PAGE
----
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Thomas Larkin ’13
BaRack Little ’12
Emily Bradley ’10
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(photo by Andrew Daddio)
The way you do the things you do
Krista Ingram, assistant professor of biology, wants to know what keeps harvester ants up at night. She’d also like to understand how hundreds of thousands of
within a single colony can organize themselves into squads of builders, foragers, defenders, and scouts without the coordinating power of a central leader.
Because questionnaires and psychological profiles won’t work with ants, she takes a biologist’s approach: she studies their genes to track the evolution of their social behaviors, and she invites undergraduates into her lab to participate in the discovery process.
Ingram’s fascination with ants began, oddly enough, while she was studying dolphins in Hawaii. At the beginning of her PhD work at the University of Hawaii at Manoa, she realized that, in order to delve into the microscopic origins of animal behavior as she had originally intended, she would have to find a model species — one that was easier to fit on a microscope slide. So Ingram transferred to Harvard, where she could study social insects under the guidance of evolutionary biologist Steve Palumbi and collaborate with legendary naturalist E.O. Wilson.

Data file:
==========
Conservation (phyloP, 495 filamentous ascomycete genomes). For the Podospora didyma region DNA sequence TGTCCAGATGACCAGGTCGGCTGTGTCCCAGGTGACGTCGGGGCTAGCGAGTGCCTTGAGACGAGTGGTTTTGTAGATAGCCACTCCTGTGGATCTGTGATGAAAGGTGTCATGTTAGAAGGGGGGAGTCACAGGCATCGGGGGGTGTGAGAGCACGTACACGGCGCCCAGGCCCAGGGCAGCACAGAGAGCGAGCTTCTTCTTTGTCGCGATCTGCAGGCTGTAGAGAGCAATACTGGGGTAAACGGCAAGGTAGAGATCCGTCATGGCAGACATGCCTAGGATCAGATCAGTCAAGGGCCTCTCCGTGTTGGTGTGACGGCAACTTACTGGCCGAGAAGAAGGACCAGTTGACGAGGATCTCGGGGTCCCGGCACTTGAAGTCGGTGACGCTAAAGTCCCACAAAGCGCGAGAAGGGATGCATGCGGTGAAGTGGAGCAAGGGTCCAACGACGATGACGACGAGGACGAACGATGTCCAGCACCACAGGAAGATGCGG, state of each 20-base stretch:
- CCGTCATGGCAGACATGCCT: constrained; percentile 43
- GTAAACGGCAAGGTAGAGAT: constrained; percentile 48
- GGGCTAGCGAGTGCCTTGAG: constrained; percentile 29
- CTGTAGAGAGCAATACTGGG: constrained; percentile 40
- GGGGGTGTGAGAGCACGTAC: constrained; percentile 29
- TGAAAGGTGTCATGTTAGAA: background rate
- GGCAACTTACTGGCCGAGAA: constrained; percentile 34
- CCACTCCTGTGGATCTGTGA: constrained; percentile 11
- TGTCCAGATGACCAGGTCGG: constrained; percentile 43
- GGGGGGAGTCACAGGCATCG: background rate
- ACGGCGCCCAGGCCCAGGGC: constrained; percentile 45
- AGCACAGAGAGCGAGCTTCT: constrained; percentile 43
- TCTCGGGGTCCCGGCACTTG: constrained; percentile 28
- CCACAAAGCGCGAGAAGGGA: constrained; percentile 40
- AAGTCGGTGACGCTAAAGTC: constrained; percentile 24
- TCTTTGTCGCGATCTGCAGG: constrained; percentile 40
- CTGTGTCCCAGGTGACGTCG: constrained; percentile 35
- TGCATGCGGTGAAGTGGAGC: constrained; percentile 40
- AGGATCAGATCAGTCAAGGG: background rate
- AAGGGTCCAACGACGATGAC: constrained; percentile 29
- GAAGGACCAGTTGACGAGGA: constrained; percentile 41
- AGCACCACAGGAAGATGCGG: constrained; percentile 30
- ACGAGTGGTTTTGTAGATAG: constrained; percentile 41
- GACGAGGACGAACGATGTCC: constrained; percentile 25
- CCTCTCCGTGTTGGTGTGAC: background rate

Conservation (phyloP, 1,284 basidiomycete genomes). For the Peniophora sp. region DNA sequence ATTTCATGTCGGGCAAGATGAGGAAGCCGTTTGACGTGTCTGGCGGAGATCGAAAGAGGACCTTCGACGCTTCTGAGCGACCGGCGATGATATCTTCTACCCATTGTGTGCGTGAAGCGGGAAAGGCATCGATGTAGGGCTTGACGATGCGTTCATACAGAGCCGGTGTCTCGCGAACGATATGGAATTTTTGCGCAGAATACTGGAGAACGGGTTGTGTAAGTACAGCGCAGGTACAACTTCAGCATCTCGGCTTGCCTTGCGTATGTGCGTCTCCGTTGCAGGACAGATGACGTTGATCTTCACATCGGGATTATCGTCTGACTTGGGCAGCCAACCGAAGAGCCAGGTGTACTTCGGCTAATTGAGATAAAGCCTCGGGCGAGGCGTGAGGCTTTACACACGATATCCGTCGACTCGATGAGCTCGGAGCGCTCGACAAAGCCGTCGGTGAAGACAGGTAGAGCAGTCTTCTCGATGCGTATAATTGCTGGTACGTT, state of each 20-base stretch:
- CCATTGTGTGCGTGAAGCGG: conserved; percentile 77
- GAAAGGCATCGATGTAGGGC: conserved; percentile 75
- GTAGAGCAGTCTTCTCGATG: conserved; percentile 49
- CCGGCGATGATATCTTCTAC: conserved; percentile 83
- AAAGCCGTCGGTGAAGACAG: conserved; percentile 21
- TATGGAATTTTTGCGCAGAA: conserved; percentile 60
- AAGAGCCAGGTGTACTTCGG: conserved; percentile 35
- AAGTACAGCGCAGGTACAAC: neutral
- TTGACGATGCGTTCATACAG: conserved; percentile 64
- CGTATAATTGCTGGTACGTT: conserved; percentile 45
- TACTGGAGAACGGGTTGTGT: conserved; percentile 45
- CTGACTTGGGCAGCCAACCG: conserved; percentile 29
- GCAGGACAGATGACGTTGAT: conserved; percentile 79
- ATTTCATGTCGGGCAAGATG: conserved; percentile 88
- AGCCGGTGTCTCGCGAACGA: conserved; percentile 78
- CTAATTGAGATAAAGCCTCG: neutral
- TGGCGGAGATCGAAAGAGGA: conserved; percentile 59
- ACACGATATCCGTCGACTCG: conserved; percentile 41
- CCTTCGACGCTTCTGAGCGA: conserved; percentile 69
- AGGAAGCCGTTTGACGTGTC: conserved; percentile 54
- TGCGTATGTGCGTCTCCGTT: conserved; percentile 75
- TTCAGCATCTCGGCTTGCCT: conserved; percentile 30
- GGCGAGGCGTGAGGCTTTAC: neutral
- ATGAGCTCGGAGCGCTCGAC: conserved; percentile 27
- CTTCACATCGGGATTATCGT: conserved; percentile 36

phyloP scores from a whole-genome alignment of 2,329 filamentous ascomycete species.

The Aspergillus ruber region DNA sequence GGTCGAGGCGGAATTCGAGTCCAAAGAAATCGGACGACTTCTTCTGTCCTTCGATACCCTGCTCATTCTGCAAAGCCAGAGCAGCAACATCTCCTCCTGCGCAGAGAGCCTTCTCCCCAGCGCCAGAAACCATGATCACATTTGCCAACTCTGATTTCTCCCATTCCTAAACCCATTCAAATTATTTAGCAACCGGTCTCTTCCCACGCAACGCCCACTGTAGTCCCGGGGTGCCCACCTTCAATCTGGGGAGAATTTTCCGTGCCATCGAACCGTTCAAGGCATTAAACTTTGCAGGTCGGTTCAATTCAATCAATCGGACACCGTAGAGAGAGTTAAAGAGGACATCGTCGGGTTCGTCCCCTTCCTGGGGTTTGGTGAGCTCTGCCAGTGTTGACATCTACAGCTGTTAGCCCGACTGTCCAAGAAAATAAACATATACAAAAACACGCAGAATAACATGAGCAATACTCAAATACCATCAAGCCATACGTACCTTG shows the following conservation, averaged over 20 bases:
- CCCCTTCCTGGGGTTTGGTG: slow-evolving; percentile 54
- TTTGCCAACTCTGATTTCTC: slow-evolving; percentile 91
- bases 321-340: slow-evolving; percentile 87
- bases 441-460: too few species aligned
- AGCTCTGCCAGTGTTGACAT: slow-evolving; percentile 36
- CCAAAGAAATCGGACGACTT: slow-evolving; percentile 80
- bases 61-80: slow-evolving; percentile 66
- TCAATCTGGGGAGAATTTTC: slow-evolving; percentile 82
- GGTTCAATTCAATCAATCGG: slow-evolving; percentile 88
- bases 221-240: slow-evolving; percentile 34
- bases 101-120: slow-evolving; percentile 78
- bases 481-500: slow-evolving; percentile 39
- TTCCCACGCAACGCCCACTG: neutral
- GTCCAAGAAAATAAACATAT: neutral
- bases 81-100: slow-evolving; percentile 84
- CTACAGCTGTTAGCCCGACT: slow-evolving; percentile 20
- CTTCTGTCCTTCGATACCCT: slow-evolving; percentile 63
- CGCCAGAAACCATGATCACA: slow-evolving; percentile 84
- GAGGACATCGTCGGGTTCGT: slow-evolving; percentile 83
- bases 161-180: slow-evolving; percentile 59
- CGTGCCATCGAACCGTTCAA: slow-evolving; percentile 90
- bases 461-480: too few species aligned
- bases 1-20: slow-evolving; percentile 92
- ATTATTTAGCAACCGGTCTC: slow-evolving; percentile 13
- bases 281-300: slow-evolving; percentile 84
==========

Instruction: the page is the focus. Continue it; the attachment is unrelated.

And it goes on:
Jump forward a decade, and you’ll find Ingram in her own lab at Colgate. Here, she dabbles in conservation genetics and molecular ecology, but devotes the bulk of her time to investigating the foraging behavior and circadian rhythms of ants.
Ingram and her students observe their insects as they engage in a variety of activities, then freeze them to capture a real-time snapshot of their brain chemistry. With the help of a new qPCR machine, purchased through grants from the National Science Foundation (NSF), she can note exactly how many copies of any particular gene are active. In the future, she will use chemical inhibitors to switch them off and see if the technique changes ant behavior.